Thursday, April 5, 2012

Why I care about transportation in the suburbs

If you read my posts you'll notice that I live in the city, but I talk a lot about transit and roads in suburban counties like Rockland and Bergen. You might be wondering: why do I bother? Why not just let them have their roads and parking lots, and focus on my own transit and sidewalks?

Sometimes I even ask myself that, but I actually do have a good reason, with several consequences. The fact is that we live on one planet, in one country, and in one region. Within that region, I live in one state with lots of suburbs in it. New York City is not hermetically sealed off from these suburbs. They affect our lives, in terms of carnage, pollution, resource consumption and socialization. And of course, they affect our lives politically.

Of the cars that drive through my neighborhood, polluting and killing, many come from Long Island. Many more would be on the Long Island Expressway if it weren't full of people driving in from Long Island. Many of the teachers, police officers, firefighters, merchants, doctors and bureaucrats who work in my neighborhood live on Long Island and drive in. Some live even further, in Staten Island, Westchester and Rockland.

The air and water pollution from suburban cars gets borne by wind and water currents and winds up in my lungs and on the beaches I go to. Every gallon of gas burned in one of those cars is one less gallon that will be available to my grandchildren for energy, for plastic or for fertilizer. Every ounce of steel and rubber is one more ounce that will not be accessible without energy-intensive recycling. And of course, when they want "parity" for their roads, it's our tax dollars that go to build them, and rebuild them, and widen them....

The suburbs also affect our lives culturally. In my neighborhood in Queens, the non-car-owning half of the population primarily looks to Manhattan and its streets, while the car-owning half mostly looks to Long Island and its malls. But there is a large middle chunk of the population that looks both ways: drivers who take the subway in to see a Broadway show and walkers who bum rides to Roosevelt Field and Costco. It's especially noticeable as a parent of a small child, because many other parents, and magazines like Queens Parent, orient their lives around car-dependent destinations like the Alley Pond Environmental Center and the Long Island Children's Museum.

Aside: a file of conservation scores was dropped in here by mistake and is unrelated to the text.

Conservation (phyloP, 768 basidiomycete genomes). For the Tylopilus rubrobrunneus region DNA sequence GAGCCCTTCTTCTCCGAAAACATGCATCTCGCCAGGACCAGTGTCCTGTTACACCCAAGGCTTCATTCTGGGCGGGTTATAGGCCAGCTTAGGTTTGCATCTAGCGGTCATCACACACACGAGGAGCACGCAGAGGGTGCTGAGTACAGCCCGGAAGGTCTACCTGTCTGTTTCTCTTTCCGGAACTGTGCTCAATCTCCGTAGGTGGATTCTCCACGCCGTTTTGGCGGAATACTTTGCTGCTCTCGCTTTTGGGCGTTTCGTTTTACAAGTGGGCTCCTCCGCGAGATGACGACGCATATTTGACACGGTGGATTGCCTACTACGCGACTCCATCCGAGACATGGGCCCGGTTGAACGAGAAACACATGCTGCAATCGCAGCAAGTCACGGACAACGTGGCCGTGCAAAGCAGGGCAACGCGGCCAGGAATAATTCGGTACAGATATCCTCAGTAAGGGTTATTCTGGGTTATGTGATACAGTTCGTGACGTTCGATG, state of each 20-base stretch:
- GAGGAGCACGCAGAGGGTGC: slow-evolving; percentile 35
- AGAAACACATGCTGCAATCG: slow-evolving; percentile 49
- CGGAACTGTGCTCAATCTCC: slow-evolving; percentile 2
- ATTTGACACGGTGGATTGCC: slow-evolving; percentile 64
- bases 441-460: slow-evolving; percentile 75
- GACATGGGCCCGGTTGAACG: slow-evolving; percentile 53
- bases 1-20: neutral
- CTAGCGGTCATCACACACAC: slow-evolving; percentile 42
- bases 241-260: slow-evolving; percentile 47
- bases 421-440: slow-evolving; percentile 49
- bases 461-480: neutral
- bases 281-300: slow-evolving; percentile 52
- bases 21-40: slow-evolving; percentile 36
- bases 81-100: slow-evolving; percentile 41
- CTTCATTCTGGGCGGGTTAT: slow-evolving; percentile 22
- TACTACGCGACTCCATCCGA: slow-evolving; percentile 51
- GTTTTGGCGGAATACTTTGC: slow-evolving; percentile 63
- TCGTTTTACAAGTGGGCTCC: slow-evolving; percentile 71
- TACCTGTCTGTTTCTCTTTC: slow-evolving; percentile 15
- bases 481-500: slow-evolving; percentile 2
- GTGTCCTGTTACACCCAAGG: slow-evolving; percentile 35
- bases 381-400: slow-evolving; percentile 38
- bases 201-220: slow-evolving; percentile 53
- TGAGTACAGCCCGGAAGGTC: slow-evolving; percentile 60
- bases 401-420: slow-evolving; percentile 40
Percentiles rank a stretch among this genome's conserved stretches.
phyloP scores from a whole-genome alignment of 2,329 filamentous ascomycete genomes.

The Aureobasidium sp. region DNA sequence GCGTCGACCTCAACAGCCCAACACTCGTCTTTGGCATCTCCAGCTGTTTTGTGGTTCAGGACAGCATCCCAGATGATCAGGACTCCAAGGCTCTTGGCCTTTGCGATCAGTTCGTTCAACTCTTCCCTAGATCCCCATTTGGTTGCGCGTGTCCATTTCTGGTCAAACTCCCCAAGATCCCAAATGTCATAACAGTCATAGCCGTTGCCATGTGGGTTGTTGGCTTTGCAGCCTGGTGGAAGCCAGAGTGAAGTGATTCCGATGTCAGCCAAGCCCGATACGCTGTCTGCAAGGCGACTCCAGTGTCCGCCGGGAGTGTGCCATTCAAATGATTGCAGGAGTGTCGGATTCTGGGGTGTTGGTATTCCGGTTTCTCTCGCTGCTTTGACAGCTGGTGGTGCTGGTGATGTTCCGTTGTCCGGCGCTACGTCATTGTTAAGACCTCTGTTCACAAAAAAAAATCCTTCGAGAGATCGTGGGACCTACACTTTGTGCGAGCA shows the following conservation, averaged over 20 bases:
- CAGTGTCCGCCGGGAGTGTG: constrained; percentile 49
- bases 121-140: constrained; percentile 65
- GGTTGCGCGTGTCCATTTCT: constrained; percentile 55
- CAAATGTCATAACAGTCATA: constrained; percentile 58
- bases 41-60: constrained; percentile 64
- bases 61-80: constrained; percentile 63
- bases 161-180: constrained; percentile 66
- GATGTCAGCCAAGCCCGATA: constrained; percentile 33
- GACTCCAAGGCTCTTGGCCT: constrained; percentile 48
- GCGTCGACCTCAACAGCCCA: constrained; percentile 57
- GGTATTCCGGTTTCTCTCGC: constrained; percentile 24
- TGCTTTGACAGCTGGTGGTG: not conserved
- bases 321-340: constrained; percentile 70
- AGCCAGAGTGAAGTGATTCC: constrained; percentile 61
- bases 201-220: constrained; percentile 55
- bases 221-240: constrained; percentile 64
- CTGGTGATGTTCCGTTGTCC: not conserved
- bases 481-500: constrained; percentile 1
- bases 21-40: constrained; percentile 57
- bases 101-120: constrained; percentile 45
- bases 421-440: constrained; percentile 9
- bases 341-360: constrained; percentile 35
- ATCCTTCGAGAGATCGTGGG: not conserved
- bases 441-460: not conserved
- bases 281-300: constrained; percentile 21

Most importantly, they affect our political lives, which means that they exert control over the laws and budgets that affect transit and walking. The leaders of the fights against congestion pricing and the Ravitch plan were legislators from Westchester and Long Island, but also from eastern Queens, the northern Bronx, southern Brooklyn and Staten Island. Drivers from the fringes of the city have provided critical margins for Rudy Giuliani, Christine Quinn and George Pataki.

It's true that there are plenty of politicians in the City who drive and who pander to those who drive. But many of them are on their way out, and others are changing their tunes. We need to make sure that the suburbs change their tunes too. We can't let the suburbs do what they (or at least their leaders) want. Their decisions affect our money, our air, our water,our culture and our safety.

1 comment:

Unknown said...

I think the choice between being oriented towards Manhattan or suburban areas is something that's mostly overlooked. Usually a more black and white city-or-suburb division is put forth.

In reality there are huge swaths of the outer boroughs where having a car isn't out of the question, but you're still close enough to the subway to make use of Manhattan's amenities. I'd argue we should focus transportation policy on these marginal "swing" users, who could be goaded into using the subway more if more frequent service were provided.